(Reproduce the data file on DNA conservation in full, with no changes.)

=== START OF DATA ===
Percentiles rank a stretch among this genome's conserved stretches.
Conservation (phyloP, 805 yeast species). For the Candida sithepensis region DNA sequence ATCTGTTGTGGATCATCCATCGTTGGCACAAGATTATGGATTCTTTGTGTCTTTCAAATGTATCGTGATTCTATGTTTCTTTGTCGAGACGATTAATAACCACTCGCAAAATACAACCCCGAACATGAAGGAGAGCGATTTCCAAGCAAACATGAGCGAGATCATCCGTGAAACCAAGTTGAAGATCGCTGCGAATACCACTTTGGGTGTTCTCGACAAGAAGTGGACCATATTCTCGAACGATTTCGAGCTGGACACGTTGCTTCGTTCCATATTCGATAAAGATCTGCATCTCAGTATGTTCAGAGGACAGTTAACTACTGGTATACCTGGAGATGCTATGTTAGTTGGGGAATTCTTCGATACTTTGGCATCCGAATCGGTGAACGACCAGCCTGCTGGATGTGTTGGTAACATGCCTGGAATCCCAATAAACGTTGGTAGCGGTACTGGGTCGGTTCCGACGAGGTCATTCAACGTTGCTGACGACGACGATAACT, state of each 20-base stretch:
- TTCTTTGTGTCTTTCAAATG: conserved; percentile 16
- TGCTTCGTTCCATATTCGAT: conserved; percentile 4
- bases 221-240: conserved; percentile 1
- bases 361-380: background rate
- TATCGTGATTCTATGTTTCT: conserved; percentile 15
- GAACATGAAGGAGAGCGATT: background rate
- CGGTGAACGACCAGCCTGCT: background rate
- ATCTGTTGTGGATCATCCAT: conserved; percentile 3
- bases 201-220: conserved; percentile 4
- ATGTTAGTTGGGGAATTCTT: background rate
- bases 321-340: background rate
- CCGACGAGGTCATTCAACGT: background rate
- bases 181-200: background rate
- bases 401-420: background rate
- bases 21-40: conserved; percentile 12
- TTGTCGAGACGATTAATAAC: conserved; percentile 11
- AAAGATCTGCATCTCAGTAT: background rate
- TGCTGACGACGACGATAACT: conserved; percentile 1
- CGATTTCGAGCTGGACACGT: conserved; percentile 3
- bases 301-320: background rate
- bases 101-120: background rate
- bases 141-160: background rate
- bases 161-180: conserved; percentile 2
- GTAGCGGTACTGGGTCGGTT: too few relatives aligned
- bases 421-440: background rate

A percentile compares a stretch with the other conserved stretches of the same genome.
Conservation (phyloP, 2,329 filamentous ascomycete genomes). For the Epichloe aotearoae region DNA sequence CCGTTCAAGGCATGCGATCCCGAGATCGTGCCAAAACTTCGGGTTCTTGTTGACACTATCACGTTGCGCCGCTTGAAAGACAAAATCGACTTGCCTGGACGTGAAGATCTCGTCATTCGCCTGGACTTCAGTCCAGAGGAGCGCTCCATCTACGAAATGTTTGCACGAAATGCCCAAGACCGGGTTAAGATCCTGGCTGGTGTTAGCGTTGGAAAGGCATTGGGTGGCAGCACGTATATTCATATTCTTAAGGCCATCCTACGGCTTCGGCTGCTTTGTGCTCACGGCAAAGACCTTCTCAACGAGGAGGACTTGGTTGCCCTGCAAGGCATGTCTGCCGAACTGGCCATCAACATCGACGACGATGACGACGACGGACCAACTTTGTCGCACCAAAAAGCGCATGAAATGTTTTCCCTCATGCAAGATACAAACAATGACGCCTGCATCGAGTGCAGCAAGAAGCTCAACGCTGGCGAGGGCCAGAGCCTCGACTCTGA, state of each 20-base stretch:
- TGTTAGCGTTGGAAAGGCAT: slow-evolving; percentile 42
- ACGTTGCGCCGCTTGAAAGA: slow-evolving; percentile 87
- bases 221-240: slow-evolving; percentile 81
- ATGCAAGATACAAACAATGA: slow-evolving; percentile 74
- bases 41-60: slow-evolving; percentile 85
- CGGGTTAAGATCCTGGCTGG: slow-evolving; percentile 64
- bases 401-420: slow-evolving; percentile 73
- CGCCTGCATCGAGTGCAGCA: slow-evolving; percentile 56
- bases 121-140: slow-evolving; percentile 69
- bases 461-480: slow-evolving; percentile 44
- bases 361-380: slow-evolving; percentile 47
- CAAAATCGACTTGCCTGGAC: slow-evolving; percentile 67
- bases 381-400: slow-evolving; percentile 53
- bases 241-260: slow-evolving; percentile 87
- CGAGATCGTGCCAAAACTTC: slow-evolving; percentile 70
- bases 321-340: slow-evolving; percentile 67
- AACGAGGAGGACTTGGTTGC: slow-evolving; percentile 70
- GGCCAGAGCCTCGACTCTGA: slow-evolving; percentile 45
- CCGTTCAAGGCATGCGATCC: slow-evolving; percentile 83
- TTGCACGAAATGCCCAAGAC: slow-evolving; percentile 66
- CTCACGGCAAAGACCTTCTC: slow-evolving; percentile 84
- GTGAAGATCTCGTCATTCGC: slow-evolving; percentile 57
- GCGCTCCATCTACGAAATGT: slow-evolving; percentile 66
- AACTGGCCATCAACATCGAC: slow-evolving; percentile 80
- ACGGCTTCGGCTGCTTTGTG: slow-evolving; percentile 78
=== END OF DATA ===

Percentiles rank a stretch among this genome's conserved stretches.
Conservation (phyloP, 805 yeast species). For the Candida sithepensis region DNA sequence ATCTGTTGTGGATCATCCATCGTTGGCACAAGATTATGGATTCTTTGTGTCTTTCAAATGTATCGTGATTCTATGTTTCTTTGTCGAGACGATTAATAACCACTCGCAAAATACAACCCCGAACATGAAGGAGAGCGATTTCCAAGCAAACATGAGCGAGATCATCCGTGAAACCAAGTTGAAGATCGCTGCGAATACCACTTTGGGTGTTCTCGACAAGAAGTGGACCATATTCTCGAACGATTTCGAGCTGGACACGTTGCTTCGTTCCATATTCGATAAAGATCTGCATCTCAGTATGTTCAGAGGACAGTTAACTACTGGTATACCTGGAGATGCTATGTTAGTTGGGGAATTCTTCGATACTTTGGCATCCGAATCGGTGAACGACCAGCCTGCTGGATGTGTTGGTAACATGCCTGGAATCCCAATAAACGTTGGTAGCGGTACTGGGTCGGTTCCGACGAGGTCATTCAACGTTGCTGACGACGACGATAACT, state of each 20-base stretch:
- TTCTTTGTGTCTTTCAAATG: conserved; percentile 16
- TGCTTCGTTCCATATTCGAT: conserved; percentile 4
- bases 221-240: conserved; percentile 1
- bases 361-380: background rate
- TATCGTGATTCTATGTTTCT: conserved; percentile 15
- GAACATGAAGGAGAGCGATT: background rate
- CGGTGAACGACCAGCCTGCT: background rate
- ATCTGTTGTGGATCATCCAT: conserved; percentile 3
- bases 201-220: conserved; percentile 4
- ATGTTAGTTGGGGAATTCTT: background rate
- bases 321-340: background rate
- CCGACGAGGTCATTCAACGT: background rate
- bases 181-200: background rate
- bases 401-420: background rate
- bases 21-40: conserved; percentile 12
- TTGTCGAGACGATTAATAAC: conserved; percentile 11
- AAAGATCTGCATCTCAGTAT: background rate
- TGCTGACGACGACGATAACT: conserved; percentile 1
- CGATTTCGAGCTGGACACGT: conserved; percentile 3
- bases 301-320: background rate
- bases 101-120: background rate
- bases 141-160: background rate
- bases 161-180: conserved; percentile 2
- GTAGCGGTACTGGGTCGGTT: too few relatives aligned
- bases 421-440: background rate

A percentile compares a stretch with the other conserved stretches of the same genome.
Conservation (phyloP, 2,329 filamentous ascomycete genomes). For the Epichloe aotearoae region DNA sequence CCGTTCAAGGCATGCGATCCCGAGATCGTGCCAAAACTTCGGGTTCTTGTTGACACTATCACGTTGCGCCGCTTGAAAGACAAAATCGACTTGCCTGGACGTGAAGATCTCGTCATTCGCCTGGACTTCAGTCCAGAGGAGCGCTCCATCTACGAAATGTTTGCACGAAATGCCCAAGACCGGGTTAAGATCCTGGCTGGTGTTAGCGTTGGAAAGGCATTGGGTGGCAGCACGTATATTCATATTCTTAAGGCCATCCTACGGCTTCGGCTGCTTTGTGCTCACGGCAAAGACCTTCTCAACGAGGAGGACTTGGTTGCCCTGCAAGGCATGTCTGCCGAACTGGCCATCAACATCGACGACGATGACGACGACGGACCAACTTTGTCGCACCAAAAAGCGCATGAAATGTTTTCCCTCATGCAAGATACAAACAATGACGCCTGCATCGAGTGCAGCAAGAAGCTCAACGCTGGCGAGGGCCAGAGCCTCGACTCTGA, state of each 20-base stretch:
- TGTTAGCGTTGGAAAGGCAT: slow-evolving; percentile 42
- ACGTTGCGCCGCTTGAAAGA: slow-evolving; percentile 87
- bases 221-240: slow-evolving; percentile 81
- ATGCAAGATACAAACAATGA: slow-evolving; percentile 74
- bases 41-60: slow-evolving; percentile 85
- CGGGTTAAGATCCTGGCTGG: slow-evolving; percentile 64
- bases 401-420: slow-evolving; percentile 73
- CGCCTGCATCGAGTGCAGCA: slow-evolving; percentile 56
- bases 121-140: slow-evolving; percentile 69
- bases 461-480: slow-evolving; percentile 44
- bases 361-380: slow-evolving; percentile 47
- CAAAATCGACTTGCCTGGAC: slow-evolving; percentile 67
- bases 381-400: slow-evolving; percentile 53
- bases 241-260: slow-evolving; percentile 87
- CGAGATCGTGCCAAAACTTC: slow-evolving; percentile 70
- bases 321-340: slow-evolving; percentile 67
- AACGAGGAGGACTTGGTTGC: slow-evolving; percentile 70
- GGCCAGAGCCTCGACTCTGA: slow-evolving; percentile 45
- CCGTTCAAGGCATGCGATCC: slow-evolving; percentile 83
- TTGCACGAAATGCCCAAGAC: slow-evolving; percentile 66
- CTCACGGCAAAGACCTTCTC: slow-evolving; percentile 84
- GTGAAGATCTCGTCATTCGC: slow-evolving; percentile 57
- GCGCTCCATCTACGAAATGT: slow-evolving; percentile 66
- AACTGGCCATCAACATCGAC: slow-evolving; percentile 80
- ACGGCTTCGGCTGCTTTGTG: slow-evolving; percentile 78